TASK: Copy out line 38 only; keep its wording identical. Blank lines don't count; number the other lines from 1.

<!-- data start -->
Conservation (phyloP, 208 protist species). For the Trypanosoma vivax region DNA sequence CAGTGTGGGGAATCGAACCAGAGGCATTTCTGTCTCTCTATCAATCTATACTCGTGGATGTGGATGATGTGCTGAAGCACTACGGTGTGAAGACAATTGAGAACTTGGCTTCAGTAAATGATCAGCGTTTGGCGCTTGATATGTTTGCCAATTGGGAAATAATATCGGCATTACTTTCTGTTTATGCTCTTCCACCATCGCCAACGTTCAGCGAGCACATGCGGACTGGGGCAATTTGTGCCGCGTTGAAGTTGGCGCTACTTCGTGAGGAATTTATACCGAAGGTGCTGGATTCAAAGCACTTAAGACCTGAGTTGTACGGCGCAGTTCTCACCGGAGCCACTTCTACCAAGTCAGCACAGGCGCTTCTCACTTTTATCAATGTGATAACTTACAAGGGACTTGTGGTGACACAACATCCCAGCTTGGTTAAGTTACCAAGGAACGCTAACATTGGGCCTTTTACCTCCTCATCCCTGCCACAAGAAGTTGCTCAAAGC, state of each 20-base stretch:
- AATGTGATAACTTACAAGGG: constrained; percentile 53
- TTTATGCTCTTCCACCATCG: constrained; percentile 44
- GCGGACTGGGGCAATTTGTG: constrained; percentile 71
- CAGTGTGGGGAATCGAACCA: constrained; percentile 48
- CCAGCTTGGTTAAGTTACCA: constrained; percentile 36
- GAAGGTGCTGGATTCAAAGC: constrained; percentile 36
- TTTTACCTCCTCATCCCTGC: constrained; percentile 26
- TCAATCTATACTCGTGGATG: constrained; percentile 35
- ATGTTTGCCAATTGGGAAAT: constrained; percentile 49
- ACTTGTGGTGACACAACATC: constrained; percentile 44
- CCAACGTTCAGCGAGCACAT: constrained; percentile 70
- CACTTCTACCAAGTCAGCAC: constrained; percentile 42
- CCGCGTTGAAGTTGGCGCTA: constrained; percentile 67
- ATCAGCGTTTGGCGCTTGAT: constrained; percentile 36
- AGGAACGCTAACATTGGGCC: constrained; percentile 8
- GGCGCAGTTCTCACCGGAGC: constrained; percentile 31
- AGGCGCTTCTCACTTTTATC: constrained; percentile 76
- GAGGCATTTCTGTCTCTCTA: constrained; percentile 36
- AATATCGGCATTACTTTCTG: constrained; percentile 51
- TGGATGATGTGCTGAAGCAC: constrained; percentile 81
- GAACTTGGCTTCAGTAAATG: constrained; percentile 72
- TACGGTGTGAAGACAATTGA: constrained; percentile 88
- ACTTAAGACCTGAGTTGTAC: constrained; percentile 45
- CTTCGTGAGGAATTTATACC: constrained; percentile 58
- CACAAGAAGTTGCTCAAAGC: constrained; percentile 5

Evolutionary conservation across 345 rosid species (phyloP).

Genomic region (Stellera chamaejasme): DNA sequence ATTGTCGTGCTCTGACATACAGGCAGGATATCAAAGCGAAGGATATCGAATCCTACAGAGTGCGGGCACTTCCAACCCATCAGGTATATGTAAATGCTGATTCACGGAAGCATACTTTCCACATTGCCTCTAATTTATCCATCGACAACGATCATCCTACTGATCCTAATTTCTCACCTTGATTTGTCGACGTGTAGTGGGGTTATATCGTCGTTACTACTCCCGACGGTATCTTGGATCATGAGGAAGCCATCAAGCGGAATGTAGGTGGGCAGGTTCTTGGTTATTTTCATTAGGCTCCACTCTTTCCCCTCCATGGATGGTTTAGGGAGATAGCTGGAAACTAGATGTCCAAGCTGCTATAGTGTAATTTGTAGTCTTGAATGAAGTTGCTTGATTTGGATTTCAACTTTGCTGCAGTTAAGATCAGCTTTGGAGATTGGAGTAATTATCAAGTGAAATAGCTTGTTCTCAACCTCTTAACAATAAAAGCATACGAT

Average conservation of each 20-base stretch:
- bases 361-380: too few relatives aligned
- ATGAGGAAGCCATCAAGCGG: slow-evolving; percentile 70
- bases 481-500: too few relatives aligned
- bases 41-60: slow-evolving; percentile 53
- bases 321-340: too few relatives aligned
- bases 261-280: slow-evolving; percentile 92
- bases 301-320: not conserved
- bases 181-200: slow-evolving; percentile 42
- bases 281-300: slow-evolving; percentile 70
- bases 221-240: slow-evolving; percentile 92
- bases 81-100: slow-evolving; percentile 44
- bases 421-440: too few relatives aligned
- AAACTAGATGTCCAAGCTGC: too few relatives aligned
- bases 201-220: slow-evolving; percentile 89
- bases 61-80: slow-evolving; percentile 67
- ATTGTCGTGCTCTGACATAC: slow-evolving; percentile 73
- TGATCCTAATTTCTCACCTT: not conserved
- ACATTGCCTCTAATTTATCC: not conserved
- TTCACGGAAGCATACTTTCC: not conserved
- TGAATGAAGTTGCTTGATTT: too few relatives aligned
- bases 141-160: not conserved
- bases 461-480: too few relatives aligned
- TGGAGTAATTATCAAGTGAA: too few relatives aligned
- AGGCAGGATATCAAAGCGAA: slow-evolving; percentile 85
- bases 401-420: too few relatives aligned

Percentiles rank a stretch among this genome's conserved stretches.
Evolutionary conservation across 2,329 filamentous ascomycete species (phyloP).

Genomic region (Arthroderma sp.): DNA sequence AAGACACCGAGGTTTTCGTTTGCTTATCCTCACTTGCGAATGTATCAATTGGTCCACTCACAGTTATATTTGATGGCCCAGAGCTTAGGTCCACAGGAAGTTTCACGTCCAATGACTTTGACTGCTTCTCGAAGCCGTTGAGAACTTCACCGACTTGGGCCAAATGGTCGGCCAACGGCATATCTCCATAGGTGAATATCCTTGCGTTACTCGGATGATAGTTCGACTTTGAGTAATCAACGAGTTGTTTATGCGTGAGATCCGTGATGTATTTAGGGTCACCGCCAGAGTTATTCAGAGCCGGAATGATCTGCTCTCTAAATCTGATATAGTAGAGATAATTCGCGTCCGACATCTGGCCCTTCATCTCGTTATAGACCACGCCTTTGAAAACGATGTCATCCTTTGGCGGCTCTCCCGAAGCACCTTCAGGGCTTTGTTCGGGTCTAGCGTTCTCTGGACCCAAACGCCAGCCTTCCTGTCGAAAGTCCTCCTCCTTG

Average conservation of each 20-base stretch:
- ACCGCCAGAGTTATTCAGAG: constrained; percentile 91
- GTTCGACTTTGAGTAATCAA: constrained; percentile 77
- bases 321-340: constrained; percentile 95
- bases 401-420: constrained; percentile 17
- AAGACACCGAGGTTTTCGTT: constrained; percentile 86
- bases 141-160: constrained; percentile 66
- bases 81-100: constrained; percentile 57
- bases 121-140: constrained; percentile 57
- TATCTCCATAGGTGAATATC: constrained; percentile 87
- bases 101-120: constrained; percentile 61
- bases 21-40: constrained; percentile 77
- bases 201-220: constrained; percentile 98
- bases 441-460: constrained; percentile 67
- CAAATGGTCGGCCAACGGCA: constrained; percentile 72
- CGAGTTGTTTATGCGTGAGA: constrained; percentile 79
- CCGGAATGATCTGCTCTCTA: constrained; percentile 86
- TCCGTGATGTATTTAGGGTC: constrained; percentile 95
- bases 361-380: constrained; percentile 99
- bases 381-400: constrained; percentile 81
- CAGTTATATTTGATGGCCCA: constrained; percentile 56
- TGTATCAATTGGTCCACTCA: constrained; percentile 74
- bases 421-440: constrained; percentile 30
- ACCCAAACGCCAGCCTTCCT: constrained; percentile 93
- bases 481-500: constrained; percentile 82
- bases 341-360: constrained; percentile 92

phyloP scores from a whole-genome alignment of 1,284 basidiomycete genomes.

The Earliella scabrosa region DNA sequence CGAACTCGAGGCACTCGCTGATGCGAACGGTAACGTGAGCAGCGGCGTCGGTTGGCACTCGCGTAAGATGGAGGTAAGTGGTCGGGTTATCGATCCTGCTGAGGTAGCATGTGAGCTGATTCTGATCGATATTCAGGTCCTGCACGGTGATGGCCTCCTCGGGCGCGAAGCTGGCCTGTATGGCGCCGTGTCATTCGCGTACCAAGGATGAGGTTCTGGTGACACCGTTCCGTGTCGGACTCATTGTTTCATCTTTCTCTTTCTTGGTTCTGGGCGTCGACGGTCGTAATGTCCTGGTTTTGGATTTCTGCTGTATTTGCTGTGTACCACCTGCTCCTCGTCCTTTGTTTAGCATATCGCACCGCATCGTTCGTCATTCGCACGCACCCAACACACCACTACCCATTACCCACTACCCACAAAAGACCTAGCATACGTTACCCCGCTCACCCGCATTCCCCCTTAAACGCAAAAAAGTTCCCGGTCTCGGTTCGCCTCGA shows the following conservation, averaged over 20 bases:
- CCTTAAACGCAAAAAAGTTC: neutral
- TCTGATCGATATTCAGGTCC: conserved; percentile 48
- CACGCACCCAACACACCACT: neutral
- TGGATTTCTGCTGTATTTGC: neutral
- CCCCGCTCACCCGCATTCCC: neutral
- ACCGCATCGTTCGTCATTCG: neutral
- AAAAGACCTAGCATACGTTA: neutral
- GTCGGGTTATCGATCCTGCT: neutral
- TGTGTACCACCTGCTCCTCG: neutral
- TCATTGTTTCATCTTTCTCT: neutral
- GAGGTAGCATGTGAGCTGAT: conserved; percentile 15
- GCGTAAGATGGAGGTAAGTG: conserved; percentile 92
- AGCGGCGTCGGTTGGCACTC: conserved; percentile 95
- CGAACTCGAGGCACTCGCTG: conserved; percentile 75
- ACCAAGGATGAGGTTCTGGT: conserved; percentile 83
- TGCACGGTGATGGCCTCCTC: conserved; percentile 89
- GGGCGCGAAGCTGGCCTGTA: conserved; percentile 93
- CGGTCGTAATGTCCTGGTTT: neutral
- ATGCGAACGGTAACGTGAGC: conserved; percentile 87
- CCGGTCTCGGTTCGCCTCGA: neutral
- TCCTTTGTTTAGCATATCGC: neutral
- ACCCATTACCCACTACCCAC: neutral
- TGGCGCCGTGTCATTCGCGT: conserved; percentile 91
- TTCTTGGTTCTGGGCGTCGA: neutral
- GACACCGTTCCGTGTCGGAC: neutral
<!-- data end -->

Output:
- bases 281-300: slow-evolving; percentile 70